Costa Ricans — except in some expat enclaves — have been slow to adopt the U.S. tradition of seeking candy house-to-house on Halloween. But the trick part of trick-or-treat is well established.
Law enforcement expects a busy Noche de Brujas tonight, Thursday night and perhaps into the weekend.
For some youngsters and young adults the night is a time to behave badly, set fires, extort money and perhaps even stickup the local store.
Consequently, the Fuerza Pública has had plenty of practice cracking down on street violence and arson. They are planning to have more practice this week.
The agency noted Tuesday that some crooks use the Halloween mask as a cover for stickups. The agency and the security ministry urged merchants to prohibit the entrance of persons wearing masks.
They also urged parents to keep a close eye on their children.
Police know where the trouble will be: Pavas, some sections of Heredia and maybe in a low-income barrio or two in San José and Alajuela. They also said that they are giving priority to entertainment spots, commercial centers, parking lots, banks, automatic teller booths, bus stops, churches and even cemeteries.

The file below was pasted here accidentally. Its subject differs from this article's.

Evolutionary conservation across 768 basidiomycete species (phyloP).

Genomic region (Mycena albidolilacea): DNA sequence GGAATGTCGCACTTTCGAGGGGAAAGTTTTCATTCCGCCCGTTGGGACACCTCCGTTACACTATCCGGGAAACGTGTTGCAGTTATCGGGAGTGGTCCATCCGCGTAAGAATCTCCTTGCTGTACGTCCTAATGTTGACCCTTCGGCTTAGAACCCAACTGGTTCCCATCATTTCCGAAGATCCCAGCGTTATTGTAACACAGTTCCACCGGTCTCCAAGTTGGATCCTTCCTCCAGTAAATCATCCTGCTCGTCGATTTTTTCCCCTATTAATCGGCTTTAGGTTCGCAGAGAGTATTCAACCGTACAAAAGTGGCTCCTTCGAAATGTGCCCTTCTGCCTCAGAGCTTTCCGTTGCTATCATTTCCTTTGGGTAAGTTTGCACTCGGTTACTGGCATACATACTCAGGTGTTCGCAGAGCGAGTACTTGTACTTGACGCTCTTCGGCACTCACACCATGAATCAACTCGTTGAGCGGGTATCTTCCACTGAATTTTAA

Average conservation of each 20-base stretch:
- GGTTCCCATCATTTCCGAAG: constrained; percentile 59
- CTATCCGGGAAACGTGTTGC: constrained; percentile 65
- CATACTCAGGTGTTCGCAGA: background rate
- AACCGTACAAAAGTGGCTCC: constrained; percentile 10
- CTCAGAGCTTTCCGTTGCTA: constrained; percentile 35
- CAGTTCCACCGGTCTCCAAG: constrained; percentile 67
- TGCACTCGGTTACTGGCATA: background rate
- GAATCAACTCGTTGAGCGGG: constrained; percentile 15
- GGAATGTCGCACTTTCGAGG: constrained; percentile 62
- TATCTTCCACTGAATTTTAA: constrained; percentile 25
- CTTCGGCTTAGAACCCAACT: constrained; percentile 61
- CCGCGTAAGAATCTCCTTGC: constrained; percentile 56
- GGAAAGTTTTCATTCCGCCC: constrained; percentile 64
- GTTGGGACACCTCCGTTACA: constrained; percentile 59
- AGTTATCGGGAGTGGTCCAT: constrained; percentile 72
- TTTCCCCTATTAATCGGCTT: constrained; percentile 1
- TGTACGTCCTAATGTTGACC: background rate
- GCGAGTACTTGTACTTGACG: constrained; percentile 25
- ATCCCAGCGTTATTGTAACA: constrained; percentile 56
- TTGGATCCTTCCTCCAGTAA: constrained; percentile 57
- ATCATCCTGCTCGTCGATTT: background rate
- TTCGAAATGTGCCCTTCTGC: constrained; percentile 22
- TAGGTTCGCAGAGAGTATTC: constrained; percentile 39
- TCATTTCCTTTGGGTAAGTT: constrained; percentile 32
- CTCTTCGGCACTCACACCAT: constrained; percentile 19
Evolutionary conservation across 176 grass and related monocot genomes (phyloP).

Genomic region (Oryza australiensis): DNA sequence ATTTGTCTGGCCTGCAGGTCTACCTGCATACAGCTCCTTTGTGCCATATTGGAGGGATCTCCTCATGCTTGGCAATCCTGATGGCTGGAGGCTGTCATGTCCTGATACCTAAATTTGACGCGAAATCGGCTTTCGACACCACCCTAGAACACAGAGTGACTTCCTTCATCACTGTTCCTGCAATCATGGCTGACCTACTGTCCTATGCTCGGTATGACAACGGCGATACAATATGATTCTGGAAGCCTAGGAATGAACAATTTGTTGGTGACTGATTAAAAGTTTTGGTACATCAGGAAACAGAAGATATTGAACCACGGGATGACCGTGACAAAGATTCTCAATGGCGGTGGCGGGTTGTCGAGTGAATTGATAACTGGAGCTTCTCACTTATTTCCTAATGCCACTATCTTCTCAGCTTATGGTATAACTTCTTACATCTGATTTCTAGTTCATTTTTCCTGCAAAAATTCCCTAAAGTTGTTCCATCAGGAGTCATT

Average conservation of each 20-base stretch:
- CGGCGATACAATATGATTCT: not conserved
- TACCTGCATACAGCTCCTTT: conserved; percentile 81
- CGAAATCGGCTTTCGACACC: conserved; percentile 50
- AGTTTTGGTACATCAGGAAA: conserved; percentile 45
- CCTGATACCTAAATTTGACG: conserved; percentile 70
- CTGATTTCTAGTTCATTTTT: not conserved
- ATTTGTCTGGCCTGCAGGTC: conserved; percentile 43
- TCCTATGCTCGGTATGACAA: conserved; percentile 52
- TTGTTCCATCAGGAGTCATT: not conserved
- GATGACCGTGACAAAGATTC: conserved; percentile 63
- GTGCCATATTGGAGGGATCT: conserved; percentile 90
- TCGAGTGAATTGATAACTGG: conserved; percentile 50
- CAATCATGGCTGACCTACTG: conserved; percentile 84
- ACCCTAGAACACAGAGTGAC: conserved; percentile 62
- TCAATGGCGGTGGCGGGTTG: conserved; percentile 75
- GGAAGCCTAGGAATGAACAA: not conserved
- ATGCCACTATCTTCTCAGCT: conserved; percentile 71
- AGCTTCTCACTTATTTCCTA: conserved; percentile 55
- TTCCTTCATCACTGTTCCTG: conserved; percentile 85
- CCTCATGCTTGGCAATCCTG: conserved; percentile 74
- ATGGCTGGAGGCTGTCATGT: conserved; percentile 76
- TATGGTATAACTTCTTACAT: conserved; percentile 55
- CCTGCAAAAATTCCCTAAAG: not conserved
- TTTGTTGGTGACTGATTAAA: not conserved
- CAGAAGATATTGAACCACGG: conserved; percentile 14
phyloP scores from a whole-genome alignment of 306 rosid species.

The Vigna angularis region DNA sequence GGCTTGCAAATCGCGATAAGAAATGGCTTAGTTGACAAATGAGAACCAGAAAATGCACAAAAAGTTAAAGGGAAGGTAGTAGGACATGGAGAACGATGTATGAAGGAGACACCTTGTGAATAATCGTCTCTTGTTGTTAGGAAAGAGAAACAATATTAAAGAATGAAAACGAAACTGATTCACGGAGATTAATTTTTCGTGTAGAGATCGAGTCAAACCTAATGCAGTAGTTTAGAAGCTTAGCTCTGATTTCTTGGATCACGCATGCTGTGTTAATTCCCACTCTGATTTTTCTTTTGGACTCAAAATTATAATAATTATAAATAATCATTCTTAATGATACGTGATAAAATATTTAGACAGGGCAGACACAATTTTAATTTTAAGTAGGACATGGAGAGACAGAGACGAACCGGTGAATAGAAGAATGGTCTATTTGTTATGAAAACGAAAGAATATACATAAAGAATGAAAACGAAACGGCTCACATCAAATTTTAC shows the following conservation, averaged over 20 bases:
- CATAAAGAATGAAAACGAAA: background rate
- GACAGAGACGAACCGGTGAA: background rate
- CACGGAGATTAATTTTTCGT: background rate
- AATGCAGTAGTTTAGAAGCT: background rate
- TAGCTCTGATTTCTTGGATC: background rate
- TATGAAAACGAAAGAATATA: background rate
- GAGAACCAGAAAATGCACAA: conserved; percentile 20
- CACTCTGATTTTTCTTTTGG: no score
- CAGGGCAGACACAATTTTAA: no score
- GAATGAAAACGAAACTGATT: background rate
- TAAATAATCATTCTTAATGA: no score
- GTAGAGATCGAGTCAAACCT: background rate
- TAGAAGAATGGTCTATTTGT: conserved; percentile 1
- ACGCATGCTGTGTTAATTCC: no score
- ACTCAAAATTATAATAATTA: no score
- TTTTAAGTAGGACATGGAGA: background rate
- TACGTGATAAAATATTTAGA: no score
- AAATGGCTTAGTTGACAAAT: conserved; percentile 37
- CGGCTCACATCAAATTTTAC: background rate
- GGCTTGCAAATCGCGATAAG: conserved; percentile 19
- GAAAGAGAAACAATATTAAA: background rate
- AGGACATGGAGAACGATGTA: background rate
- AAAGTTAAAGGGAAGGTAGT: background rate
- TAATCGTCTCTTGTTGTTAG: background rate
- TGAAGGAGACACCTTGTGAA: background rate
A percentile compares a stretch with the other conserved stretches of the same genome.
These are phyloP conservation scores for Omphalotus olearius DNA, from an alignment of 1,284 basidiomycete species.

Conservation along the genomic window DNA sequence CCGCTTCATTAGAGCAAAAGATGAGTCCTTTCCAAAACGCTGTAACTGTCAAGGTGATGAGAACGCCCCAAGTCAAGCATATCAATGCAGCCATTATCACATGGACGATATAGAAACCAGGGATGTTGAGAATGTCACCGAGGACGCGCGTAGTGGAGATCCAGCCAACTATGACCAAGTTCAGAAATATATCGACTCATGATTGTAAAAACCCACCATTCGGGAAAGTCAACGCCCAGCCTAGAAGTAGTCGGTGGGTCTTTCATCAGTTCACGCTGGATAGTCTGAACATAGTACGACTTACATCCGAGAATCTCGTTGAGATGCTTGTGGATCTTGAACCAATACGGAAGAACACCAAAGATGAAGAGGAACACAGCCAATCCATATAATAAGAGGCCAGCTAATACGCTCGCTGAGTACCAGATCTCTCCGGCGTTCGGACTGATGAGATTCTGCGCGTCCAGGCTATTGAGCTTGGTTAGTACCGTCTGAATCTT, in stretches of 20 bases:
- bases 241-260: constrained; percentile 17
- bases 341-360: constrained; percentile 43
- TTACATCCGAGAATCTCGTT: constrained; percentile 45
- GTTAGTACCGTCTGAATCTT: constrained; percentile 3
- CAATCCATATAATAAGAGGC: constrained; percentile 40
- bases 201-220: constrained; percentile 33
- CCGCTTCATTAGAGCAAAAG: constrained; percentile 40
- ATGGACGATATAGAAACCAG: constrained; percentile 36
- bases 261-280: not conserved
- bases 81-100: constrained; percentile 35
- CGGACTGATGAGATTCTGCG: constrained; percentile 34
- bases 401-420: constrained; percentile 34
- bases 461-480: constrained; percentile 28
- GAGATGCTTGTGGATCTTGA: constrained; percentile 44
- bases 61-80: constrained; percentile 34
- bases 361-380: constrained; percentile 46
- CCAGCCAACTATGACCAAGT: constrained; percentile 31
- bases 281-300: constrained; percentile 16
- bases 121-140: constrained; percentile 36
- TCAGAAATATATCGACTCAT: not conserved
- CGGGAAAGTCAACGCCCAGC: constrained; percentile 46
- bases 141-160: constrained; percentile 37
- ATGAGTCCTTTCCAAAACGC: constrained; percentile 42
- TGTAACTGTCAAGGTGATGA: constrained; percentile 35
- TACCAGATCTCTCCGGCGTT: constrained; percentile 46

Expats might run into trouble accidentally if they drive into marginal neighborhoods or if they are afoot.
The downtown expats bars have high security, but the security usually ends at the doorway. The Casino Colonial has a Halloween event scheduled for Thursday night. The Hotel Del Rey scheduled a repeat of its successful Saturday event the same night. Sportsmen’s Lodge has its event Saturday.
These are traditional parties, but the aware expat will opt for a taxi when the party is over.
Police also will be on the lookout for drunk drivers which is another reason in favor of taxis.
For younger targets, police are concerned with adults infiltrating groups of young people and perhaps offering candy that might be some kind of drug. The police said they are concerned by efforts at sexual molestation to which the night of the witches lends itself.